Here is her story. Believe it--or don't.


Wednesday, November 9, 2011


In Laini Taylor's newest novel, Daughter of Smoke and Bone, a seemingly ordinary teenager is caught up in a deadly otherworldly war--and learns she plays a more important role in that war than she ever could have imagined. Karou was lovingly raised by the Chimera magician Brimstone, for whom she travles the world collecting teeth. When the Seraphim, enemy to the Chimera, burn the portals linking Earth and Elsewhere (the Chimera's world), Karou finds herself exiled from the only family she has ever known. Desperate to get back to them, Karou enlists the help of Akiva, a renegade angel who, after falling in love with a Chimera, has been harboring a secret dream of peace between the races. The two rediscover love and Karou will finally learn the answer to the greatest question of all: Who she really is. But can she handle the truth? Or will it destroy her?   Daughter of Smoke and Bone is not your typical tale of romance between human and paranormal creature. There is true creativity here. Taylor does an awesome job creating fully-rounded characters and setting the scenes in which they interact.  Check this one out if you're looking for an awesome fantasy. Just be prepared for the crazy plot twist! --AJL

Tuesday, November 8, 2011

Saying Goodbye In Robot

Don't be fooled by the pink cover-- How to Say Goodbye in Robot is no girly, sentimental romance story. In fact, main character Beatrice is so unemotional that her mother actually refers to her as a robot-- hard, cold, and unfeeling.  

It is because of her stoic nature that Beatrice doesn't exactly fit in with the gossip-obsessed girls at her new school. Instead, she finds herself drawn to Jonah, a quiet, ghost-like loner who seems to be as impressed with his classmates as Beatrice is. As Beatrice slowly learns more about the mysterious Jonah, she discovers that everything that has made her an outcast before, such as a love of bizarre late-night radio, also brings her and Jonah closer together. 

The only question is, how close does she want to get? --OEO

Saturday, November 5, 2011

Get Ready for the Apocalypse!

Who knew the cello could rock so hard? New to Oxford Public Library's music collection is Amplified by Apocalyptica. Not your typical string quartet, this band is perhaps best known for their instrumental covers of Metallica's hits. But they do other, more classically-inspired songs as well--with a metal edge, of course. Check out their head-banging rendition of Hall of the Mountain King. You may forget you're actually listening to music played on instruments typically reserved for orchestras. A bonus disc features vocals by some of today's hottest metal bands. You can find Amplified in the Hard Rock drawer of the library's newly re-organized music collection. Why that category and not "classical"? Check it out today and find out!  --AJL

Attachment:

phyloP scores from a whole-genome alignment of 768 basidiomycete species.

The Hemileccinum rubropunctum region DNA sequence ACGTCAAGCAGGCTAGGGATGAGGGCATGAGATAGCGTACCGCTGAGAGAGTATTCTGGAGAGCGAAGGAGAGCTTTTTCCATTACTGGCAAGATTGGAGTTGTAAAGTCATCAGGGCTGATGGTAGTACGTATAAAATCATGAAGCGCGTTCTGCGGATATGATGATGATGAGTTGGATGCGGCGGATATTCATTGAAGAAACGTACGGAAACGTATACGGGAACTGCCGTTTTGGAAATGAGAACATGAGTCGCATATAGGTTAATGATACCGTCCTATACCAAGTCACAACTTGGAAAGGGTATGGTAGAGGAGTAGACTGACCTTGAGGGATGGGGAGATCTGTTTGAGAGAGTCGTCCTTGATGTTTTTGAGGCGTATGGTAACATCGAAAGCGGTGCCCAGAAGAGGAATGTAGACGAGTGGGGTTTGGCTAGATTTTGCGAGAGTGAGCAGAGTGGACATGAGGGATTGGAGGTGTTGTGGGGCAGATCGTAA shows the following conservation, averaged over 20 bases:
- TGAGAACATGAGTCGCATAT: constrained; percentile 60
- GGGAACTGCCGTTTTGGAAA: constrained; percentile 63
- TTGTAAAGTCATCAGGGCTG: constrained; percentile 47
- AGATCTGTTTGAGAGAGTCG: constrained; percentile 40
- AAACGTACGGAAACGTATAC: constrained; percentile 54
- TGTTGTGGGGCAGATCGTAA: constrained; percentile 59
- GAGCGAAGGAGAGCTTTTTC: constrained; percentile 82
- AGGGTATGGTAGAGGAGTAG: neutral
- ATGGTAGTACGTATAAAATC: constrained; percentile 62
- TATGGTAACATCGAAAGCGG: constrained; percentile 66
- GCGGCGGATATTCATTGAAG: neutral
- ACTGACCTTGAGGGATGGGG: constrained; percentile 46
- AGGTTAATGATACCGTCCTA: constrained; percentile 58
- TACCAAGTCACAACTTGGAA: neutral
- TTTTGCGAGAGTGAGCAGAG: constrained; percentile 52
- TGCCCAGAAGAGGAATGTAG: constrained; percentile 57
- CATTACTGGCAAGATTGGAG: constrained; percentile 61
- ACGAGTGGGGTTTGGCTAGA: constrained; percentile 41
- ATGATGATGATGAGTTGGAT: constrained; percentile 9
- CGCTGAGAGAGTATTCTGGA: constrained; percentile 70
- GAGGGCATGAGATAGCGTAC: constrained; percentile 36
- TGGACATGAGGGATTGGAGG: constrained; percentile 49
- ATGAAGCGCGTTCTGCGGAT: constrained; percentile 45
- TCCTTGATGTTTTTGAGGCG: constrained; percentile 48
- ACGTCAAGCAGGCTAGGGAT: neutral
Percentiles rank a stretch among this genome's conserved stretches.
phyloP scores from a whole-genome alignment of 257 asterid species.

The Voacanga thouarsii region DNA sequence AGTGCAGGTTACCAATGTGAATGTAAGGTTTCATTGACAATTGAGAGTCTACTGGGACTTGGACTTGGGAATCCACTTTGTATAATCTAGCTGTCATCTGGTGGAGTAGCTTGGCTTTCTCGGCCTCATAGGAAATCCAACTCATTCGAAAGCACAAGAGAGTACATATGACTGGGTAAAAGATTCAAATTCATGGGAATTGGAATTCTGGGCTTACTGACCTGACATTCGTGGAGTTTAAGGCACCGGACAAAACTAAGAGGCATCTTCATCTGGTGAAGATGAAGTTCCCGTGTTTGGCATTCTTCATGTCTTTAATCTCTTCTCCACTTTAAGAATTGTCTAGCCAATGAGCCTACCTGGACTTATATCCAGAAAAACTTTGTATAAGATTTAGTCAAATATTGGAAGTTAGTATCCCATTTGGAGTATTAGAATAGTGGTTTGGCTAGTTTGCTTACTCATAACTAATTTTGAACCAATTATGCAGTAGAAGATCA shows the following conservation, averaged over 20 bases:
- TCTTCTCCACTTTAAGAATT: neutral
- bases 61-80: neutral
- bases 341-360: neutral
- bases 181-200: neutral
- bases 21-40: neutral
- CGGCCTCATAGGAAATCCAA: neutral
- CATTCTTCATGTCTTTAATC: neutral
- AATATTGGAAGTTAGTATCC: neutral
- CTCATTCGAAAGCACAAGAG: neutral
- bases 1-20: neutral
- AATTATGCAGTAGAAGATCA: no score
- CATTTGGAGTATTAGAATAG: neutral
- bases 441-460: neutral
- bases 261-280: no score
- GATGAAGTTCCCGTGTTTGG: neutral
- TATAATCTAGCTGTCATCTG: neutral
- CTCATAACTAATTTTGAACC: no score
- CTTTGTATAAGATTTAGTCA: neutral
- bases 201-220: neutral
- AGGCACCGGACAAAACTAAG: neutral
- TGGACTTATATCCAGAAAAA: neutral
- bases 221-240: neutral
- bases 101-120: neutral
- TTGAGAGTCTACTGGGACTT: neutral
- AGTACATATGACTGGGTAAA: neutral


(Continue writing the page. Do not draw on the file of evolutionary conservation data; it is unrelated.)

A Comedy of Errors

It's the year 4022, more than 2,000 years after a global catastrophe wiped out most of civilization. The story centers around Howard Carson, an amateur archaeologist. One day, Howard stumbles through a hole in the ground and makes a fantastic discovery: In front of him is door to an ancient burial chamber, perfectly preserved. Inside is a treasure trove of ancient wonders and mysterious artifacts from a time long past. Read how Howard and his team carefully catalog the strange objects found inside the burial chamber and try to guess how each one was used by the ancient civilization of their studies. And how very wrong their guesses are!

The Motel of Mysteries is part dystopia, part science fiction, and part satire. And keep in mind this last part. This book is not meant to be taken seriously (example: the everyday object the archaeologists believe was used as a Sacred Headdress by our society). Along with the humor is an interesting message about how wrong we can be in our assumptions about societies and cultures we actually know nothing about. And it begs the question: In our real-life studies about peoples long gone (Aztecs or Incas, for example), how accurate are we really when it comes to knowing about them from the artifacts they left behind? We could be as wrong as Howard and his team. Makes you think, doesn't it? --AJL